In “Stein cuts 45 jobs to meet tightened budget” (Aug. 4), Senate leader Phil Berger says “the attorney general’s job is to represent his client ... the state of North Carolina.” That’s right: not just liberals, conservatives or unaffiliated residents, but everyone.
So then why is Sen. Berger intent on justifying budget cuts that make it impossible for our elected attorney general to do that duty? Who is not upholding the law here?
Our representatives who drew unconstitutional racially-gerrymandered districts, perhaps?
House Speaker Tim Moore claims Stein’s budget is “adequate,” and he threatens to transfer parts of the AG’s office to other agencies. AG Stein is working for nothing less than every North Carolina resident’s right to the rule of law, and the safety and protection it affords. The budget cuts have forced the layoff of attorneys with expertise in child sex abuse cases and clean water. Is this what Berger thinks is representing North Carolina “appropriately”?
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Let the attorney general do his duty. Restore the funding.
Carol Linelle Ashcraft
Keep DACA promise
Regarding “Trump’s shifting positions on DACA are vexing for many” (July 26): Please join me in calling on Sen. Richard Burr and Sen. Thom Tillis to demand that President Trump follow through on his promises to support the young people who have received protection from deportation under the Deferred Action for Childhood Arrivals (DACA) program. America made a promise to these young people that if they stayed in school and kept out of trouble, they would not be deported to places they’ve never known.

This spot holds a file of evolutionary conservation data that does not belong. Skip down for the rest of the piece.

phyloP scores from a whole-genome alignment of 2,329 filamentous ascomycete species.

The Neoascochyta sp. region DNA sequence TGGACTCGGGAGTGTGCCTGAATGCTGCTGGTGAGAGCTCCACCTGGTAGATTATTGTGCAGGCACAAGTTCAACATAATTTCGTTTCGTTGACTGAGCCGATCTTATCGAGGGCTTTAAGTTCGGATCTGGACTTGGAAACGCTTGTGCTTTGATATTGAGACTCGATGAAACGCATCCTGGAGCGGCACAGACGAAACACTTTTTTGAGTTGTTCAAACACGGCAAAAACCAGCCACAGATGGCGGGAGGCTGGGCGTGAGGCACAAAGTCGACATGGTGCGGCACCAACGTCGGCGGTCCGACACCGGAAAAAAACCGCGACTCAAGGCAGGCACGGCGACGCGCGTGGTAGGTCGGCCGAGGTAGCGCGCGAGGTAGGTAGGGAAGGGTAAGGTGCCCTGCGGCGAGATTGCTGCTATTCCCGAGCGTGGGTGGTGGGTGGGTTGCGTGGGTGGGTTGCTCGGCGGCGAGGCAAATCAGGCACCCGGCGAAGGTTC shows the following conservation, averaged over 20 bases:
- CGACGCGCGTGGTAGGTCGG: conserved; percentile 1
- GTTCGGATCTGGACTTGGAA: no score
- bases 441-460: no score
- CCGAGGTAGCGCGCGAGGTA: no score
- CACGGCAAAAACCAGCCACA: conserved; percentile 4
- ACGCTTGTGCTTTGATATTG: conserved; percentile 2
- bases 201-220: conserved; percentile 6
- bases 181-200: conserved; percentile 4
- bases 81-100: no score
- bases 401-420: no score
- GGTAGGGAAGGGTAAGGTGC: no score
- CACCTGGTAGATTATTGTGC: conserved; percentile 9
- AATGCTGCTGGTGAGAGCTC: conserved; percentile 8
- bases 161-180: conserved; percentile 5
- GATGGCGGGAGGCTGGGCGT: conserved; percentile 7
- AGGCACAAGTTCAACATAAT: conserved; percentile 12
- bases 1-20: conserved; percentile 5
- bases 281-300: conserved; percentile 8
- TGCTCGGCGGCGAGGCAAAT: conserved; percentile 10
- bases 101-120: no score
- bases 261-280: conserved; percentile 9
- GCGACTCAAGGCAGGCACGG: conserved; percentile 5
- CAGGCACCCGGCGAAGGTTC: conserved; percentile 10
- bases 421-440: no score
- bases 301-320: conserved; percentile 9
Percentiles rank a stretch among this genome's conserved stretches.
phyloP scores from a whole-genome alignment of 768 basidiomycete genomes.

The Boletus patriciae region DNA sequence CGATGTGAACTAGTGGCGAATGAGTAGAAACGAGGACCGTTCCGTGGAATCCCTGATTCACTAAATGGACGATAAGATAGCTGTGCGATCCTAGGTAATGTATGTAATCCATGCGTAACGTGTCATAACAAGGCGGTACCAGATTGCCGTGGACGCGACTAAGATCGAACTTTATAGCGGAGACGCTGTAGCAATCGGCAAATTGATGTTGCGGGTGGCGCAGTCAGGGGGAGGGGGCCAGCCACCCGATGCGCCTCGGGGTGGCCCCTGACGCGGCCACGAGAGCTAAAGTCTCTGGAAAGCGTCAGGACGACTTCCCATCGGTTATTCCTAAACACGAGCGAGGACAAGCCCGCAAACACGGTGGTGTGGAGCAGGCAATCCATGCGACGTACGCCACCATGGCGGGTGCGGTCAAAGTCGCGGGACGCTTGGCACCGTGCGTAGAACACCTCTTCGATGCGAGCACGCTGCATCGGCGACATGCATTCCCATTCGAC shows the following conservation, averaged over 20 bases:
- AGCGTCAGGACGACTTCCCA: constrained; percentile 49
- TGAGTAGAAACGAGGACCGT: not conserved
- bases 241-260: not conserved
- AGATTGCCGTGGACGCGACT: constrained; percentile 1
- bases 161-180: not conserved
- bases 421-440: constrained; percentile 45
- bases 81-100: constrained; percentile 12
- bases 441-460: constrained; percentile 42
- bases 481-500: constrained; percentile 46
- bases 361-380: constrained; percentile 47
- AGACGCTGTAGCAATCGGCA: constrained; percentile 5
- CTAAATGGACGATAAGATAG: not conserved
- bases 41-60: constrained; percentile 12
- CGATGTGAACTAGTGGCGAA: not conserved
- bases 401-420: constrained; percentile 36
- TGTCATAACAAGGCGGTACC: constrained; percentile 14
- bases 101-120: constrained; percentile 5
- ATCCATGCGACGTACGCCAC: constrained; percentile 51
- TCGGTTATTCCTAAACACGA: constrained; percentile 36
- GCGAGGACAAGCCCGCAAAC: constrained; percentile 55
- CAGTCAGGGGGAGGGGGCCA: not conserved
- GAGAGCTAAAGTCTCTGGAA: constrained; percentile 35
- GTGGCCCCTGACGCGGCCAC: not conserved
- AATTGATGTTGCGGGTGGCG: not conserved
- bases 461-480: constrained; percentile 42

I personally assisted a local family with their successful DACA application; a couple of hardworking parents and their three sons, all of whom call Durham home. They were my neighbors; their kids played with my kids; they helped out when a Spanish-speaking passerby was hurt in a car crash.
It’s wrong to go back on a promise, and it’s stupid to kick out people who want what we all want: a better life in a safe society.
Drug industry ‘greedy’
“Why you may not need all those days of antibiotics” (Aug. 6) was a clear and concise explanation of one of today’s health care dilemmas. Except for one point – the remark that society didn’t listen to the warnings regarding the overuse of penicillin.
It was not society that didn’t listen. It was the health care and drug industry. The drug industry knew very well that a more cautionary use of antibiotics would not be good for their bottom line. They made it beneficial and profitable for health care professionals to establish the unquestionable protocols of overuse that exist today. Longer treatment periods equal more pills sold. Let’s not blame the patient for the unconscionable greed of the health care and drug industry.